At the Summer Olympic Games in 2012, Caitlin Leverenz won a bronze medal in the 200-meter individual medley. Leverenz, now 23, was living a dream that began at age 7 when she begged her mother to allow her to swim year-round. But mom declined. At age 8, she asked again. This time her mother agreed, thinking her daughter would probably get cold and tired and then be done for the winter. Leverenz never did. Now she’s training for the 2016 Olympic Games in Rio de Janeiro and really looking forward to competing.
Besides loving to swim for fun, Leverenz swims because, she says, the sport taught her so many life lessons: discipline, time management, confidence, plus how to work with different people, have difficult conversations and handle disappointments.
“There’s been so many times when swimming just didn’t go the way I wanted it to—a race, a practice—when I just wanted it to be better than it was,” Leverenz says. “But those are the times when I’ve had the most growth in my life. I wouldn’t have learned the things that I learned and I wouldn’t be the person today that I am without having done that, and swimming is a very safe place to do that.”
Dara Torres agrees. Torres, age 47, didn’t make the 2012 Olympic swimming team, but not for lack of trying. She missed making the team by 9/100ths of a second. For Torres, getting shut out was tough. “I always like to win, and there hasn’t been an Olympic team that I’ve gone to the trials and haven’t made,” she says. “But I was okay with it because I gave it everything that I had.” In previous years, though, Torres not only made the team, but even brought home 12 Olympic medals.
Like Leverenz, Torres picked up many life lessons from swimming: sacrifice, dedication, hard work, time management and the pursuit of excellence. “There’s a lot that I learned personally from the sport of swimming that just trickled down into other aspects of my life,” she says.
That’s one reason why Dara signed up as spokespersons for SwimToday, a summerlong campaign sponsored by USA Swimming and nine industry partners. SwimToday’s goal is to persuade parents that swimming is, according to the campaign’s slogan, “the funnest sport there is,” and a beneficial youth sport option that yields a variety of useful life skills.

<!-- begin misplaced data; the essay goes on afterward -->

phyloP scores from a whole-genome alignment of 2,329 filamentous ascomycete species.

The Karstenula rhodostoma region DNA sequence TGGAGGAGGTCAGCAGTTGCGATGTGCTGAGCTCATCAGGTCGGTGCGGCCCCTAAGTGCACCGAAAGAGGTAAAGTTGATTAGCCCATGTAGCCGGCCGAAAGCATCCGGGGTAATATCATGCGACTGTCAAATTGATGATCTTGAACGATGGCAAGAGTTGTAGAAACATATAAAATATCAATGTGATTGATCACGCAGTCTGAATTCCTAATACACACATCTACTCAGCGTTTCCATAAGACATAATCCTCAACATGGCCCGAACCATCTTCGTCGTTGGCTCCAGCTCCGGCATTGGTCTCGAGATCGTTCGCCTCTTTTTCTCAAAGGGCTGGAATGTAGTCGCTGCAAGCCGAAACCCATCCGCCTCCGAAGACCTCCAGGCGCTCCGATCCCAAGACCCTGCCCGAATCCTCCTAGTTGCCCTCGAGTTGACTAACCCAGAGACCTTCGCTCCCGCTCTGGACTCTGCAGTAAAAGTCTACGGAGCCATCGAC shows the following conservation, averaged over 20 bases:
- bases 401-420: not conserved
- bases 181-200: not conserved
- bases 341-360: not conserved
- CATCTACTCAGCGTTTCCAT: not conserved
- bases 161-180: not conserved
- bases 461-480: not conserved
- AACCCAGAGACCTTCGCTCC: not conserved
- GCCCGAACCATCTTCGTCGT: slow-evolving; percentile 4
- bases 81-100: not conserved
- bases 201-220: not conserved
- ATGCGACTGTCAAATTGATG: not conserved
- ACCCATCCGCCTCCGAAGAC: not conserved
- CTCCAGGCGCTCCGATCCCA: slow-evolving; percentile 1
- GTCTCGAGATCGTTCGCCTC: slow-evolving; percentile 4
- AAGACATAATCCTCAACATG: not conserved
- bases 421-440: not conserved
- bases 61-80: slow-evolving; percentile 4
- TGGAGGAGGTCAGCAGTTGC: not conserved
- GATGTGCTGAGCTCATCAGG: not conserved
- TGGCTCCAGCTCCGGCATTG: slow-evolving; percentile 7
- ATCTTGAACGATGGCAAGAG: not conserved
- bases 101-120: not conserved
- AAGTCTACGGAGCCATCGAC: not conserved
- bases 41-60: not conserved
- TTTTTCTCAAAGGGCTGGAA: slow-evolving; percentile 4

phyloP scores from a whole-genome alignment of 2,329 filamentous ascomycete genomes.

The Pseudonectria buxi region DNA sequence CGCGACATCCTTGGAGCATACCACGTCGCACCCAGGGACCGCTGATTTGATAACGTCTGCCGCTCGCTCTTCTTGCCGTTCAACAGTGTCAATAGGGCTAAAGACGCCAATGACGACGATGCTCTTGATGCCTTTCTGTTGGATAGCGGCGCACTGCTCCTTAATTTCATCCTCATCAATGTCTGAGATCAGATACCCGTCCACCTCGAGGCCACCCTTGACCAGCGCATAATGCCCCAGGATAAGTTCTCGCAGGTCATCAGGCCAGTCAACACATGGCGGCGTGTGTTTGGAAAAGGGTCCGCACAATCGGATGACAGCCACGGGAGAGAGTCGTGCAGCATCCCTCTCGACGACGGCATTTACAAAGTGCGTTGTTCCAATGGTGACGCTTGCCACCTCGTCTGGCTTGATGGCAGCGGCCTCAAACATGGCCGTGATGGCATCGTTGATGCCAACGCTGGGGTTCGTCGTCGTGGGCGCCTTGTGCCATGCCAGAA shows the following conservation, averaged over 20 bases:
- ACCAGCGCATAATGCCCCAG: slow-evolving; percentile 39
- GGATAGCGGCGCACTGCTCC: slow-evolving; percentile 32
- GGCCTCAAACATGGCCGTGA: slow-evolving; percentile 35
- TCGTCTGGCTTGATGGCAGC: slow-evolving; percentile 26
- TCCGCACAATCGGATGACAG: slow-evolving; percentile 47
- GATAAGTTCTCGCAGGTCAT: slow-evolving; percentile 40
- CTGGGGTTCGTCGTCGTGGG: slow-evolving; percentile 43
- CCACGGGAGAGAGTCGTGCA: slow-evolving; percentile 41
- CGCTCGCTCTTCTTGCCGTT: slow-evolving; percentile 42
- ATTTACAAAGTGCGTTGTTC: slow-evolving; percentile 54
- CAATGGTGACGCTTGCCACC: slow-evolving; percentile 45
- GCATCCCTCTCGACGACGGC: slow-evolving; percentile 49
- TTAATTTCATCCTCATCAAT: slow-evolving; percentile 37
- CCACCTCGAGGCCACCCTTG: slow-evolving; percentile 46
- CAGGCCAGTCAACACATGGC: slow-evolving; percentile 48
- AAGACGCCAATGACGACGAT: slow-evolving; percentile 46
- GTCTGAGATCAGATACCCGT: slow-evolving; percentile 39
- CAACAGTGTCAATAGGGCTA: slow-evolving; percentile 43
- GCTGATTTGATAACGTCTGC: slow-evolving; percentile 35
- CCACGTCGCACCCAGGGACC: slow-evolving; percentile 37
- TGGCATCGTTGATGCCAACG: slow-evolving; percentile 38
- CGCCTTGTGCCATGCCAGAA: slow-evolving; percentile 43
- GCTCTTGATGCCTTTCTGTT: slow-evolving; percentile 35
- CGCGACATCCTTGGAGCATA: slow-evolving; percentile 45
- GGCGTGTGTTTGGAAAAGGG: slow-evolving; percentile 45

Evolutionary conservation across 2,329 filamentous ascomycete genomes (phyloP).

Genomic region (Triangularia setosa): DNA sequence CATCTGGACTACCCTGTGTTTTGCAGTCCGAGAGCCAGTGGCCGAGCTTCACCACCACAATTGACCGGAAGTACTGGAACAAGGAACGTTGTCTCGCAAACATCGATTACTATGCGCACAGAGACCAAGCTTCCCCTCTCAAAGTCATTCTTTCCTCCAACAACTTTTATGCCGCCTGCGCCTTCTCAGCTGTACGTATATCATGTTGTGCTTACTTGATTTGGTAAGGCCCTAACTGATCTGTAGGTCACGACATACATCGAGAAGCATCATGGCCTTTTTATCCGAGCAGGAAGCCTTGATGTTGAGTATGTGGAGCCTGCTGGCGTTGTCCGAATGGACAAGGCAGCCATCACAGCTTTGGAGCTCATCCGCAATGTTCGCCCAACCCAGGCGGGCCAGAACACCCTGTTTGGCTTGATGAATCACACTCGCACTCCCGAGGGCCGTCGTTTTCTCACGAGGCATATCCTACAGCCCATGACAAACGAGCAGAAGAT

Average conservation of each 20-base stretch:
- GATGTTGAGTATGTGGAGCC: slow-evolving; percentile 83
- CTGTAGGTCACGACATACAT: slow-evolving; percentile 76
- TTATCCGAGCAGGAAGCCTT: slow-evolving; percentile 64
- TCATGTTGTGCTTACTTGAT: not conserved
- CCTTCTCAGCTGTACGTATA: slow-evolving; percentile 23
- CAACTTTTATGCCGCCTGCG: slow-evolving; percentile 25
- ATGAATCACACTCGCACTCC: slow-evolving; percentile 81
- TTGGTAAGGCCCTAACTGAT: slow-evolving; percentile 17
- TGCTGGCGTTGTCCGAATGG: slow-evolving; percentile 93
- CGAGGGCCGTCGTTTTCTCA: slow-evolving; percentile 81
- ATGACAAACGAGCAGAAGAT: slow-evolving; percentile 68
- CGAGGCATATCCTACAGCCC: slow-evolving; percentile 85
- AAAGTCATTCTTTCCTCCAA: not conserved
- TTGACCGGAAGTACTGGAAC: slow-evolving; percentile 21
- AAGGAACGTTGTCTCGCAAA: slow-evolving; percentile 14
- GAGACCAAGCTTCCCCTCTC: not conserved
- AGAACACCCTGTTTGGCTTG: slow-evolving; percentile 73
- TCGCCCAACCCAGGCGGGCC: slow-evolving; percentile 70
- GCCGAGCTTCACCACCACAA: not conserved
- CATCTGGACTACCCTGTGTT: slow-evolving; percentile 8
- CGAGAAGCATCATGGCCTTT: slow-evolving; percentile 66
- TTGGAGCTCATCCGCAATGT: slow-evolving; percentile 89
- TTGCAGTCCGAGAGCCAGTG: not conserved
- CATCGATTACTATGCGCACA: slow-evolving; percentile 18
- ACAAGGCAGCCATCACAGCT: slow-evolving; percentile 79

In addition to all these benefits, Torres says she wanted her daughter to join a swim team so she could enjoy the camaraderie and actively engage in a sport. “The thing I would hate to see is my daughter standing on the sideline because she’s not as good as the other kids,” Torres says. “In swimming, you’re always participating.”
Another opportunity afforded to children when they sign up for swimming as a sport is that “it is such a great way for kids to learn how to fail and have it not be a bad thing,” Leverenz says.
“I think our culture in general teaches kids that they shouldn’t fail,” she adds. “Failure is an inevitable part of life, but as long as you can learn from those failures, that makes life even better.”
Because swimming is competitive, many parents believe that the sport is too intense to be fun. But Torres begs to differ. “If parents were to watch these kids in practice, they’d see that they’re always having fun,” she stresses. “Swimming is also great fitness-wise for your kids because it’s so easy on the body, and you don’t have to worry about injuries.”
For Leverenz, her worries right now concern practicing for the upcoming Games. She won a medal in the previous summer Olympics, so now there’s pressure—some of it self-inflicted—to better her performance. “Winning a bronze in 2012 was a huge dream come true for me, and I’m really proud of that,” she says. “But moving forward I definitely want to get a better medal.”
Still, one of the life lessons Leverenz learned as a youngster diving into the pool stays with her. “I just have to work the hardest I can and race to the best of my abilities,” she says. “That’s all I can ask of myself.”
Meanwhile, the reason she got into the sport in the first place remains the same: Swimming is just so much fun.
To learn more about SwimToday, click here.